What you need to know before coming out to family and friends

Are you ready to step out of the closet and let your light shine? These coming out tips will make your journey smoother.

HomoCulture Simon Elstad

This article was published on February 24th, 2021

For many, coming out of the closet is an integral part of living their best life. It is not just a moment of freedom but also one of self-discovery and acceptance. However, for others, it may be a period fraught with anxiety as so much is at stake.

Nevertheless, it is crucial to assess the situation before making that big decision to come out. Asking yourself questions such as: “Am I ready to come out?”, “Why do I want to come out?” or “Is there a good support system in place?” will help you evaluate your circumstances and set the pace for coming out to a close friend(s) or family.

Timing matters too. Only come out when you’re ready.

So, as you take some deep, thoughtful considerations on when, whether or who you should disclose this information to, here are eight tips to help you liberate yourself from the closet.

Take your time

Some people feel a great deal of pressure deciding the right time to come out. Don’t be in no rush whatsoever. Take your sweet time. The decision to come out is about you and not your friends or family. Do not lose sight by trying to please others in pursuit of happiness. Only come out when you’re ready.

Baby steps

You don’t have to come out to pretty much everyone simultaneously. Take baby steps getting there. If you find it more comfortable opening up to your close friend or a guidance counsellor instead of, say, your family, then do so. Consider the people you find caring and more accepting before coming out to others.

Your label doesn’t matter

Do not feel pressured to identify with a particular label. If you want to embrace gay and queer labels, adopt them. But remember, you do not owe anyone an explanation if you don’t choose a label. What matters is that you are true to yourself regardless of the label people decide to stick on you.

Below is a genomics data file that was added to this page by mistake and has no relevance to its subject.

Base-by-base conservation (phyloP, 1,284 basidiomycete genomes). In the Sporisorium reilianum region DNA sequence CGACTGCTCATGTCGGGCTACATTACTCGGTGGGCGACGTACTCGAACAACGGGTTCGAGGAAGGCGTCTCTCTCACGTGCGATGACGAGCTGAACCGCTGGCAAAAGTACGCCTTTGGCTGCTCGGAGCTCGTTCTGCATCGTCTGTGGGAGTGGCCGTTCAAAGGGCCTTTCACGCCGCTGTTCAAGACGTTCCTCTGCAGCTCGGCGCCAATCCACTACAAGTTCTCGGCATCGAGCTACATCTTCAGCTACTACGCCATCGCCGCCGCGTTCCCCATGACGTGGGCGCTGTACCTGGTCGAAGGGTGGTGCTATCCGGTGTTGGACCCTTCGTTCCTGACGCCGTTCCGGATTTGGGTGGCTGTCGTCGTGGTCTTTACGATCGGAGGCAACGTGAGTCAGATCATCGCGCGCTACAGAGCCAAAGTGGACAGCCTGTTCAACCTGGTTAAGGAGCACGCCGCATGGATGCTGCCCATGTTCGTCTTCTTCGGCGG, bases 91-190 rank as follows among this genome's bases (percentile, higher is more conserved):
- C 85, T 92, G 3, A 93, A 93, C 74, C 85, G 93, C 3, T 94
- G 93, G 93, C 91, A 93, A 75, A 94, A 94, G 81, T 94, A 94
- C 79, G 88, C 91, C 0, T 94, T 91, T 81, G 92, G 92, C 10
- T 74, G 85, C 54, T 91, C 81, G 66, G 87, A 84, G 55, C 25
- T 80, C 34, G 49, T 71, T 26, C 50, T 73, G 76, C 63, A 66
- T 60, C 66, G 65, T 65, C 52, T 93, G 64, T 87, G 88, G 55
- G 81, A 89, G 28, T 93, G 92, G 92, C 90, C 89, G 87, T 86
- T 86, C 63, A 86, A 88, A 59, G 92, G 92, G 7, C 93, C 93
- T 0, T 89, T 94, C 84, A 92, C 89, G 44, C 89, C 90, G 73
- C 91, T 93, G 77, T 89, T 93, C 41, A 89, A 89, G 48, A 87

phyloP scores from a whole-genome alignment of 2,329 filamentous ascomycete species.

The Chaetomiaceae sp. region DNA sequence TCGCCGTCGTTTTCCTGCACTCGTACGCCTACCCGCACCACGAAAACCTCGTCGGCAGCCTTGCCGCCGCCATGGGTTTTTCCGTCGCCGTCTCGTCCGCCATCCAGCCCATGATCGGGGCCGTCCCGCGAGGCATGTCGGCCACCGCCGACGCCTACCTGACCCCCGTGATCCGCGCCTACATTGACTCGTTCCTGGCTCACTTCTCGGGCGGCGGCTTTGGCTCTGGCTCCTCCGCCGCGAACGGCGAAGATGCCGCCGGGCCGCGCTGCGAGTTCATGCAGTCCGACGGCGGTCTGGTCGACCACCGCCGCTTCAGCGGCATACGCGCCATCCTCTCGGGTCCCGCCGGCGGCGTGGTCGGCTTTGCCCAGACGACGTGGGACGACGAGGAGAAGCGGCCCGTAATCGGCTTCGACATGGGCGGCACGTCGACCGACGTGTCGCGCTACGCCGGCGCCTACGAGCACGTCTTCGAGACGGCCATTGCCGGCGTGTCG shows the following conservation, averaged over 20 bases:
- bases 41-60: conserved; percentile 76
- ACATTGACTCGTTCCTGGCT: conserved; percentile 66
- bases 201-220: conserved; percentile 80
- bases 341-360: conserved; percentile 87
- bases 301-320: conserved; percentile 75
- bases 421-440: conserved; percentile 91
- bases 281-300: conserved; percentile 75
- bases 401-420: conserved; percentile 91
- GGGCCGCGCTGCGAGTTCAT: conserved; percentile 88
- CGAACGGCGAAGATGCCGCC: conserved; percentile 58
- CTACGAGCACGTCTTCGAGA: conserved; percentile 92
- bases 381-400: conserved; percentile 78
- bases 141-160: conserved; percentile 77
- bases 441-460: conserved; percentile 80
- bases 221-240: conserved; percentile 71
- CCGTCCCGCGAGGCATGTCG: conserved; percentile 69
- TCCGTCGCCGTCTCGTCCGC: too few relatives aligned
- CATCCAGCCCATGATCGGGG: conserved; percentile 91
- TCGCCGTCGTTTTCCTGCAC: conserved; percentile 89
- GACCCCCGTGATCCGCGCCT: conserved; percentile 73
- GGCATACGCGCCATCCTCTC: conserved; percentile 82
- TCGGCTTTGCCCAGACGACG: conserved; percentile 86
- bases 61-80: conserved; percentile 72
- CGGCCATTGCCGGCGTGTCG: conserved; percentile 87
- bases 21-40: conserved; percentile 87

Be mindful who you come out to

Be careful when choosing the person you come out to. Go after the person you trust more than anyone else. You’re better off opening up to an accepting or receptive person than people likely to reject you. Remember, you are at a vulnerable stage. Any form of hostility could prove detrimental.

Prepare for different reactions

People react differently when you come out. In fact, not everyone will respect your coming out decision. Some could end up cutting you off completely or spreading the word to everyone else.

However, stay calm regardless of the pushback. Manage your emotions and surround yourself with the right support system.

Give people time to adjust.

Coming out may come as a complete shock even to your closest friends. They’ll have many questions as they come to terms with this aspect of who you truly are. So, allow them some time and space to digest the news. Be sensitive to their feelings. However, assure them that you are ready to answer their questions if anything is not clear.

Reach out to a support network

Ensure you have a robust support system you can always rely on should any problems arise. Whether it’s your trusted friend, a close family member or counsellor, it is vital to have someone you can fall back on during such a period.

You can also reach out to LGBTQ support groups within your city or virtually if you are uncomfortable reaching out to family and friends.

Stay positive and enjoy your newfound freedom.

There’s no better feeling than unchaining yourself from the shackles of the closet. You feel free and comfortable in your skin.  It’s such a fantastic feeling. Ignore other people’s opinions and focus on doing you. What matters is that you are doing the right thing for you. Liberate yourself, hun!

, , , , , ,

RELATED POSTS

LGBTQ scientists facing workplace harassment, social exclusion: study

April 7th, 2021

Simon Elstad 0

Leyna Bloom Makes History in 'Sports Illustrated' Swimsuit Issue

April 6th, 2021

Triston Brewer 0

Gay's The Word: A spotlight on England's oldest LGBTQ+ bookshop

April 5th, 2021

Simon Elstad 0

Join the Conversation

Leave a Reply

Your email address will not be published. Required fields are marked *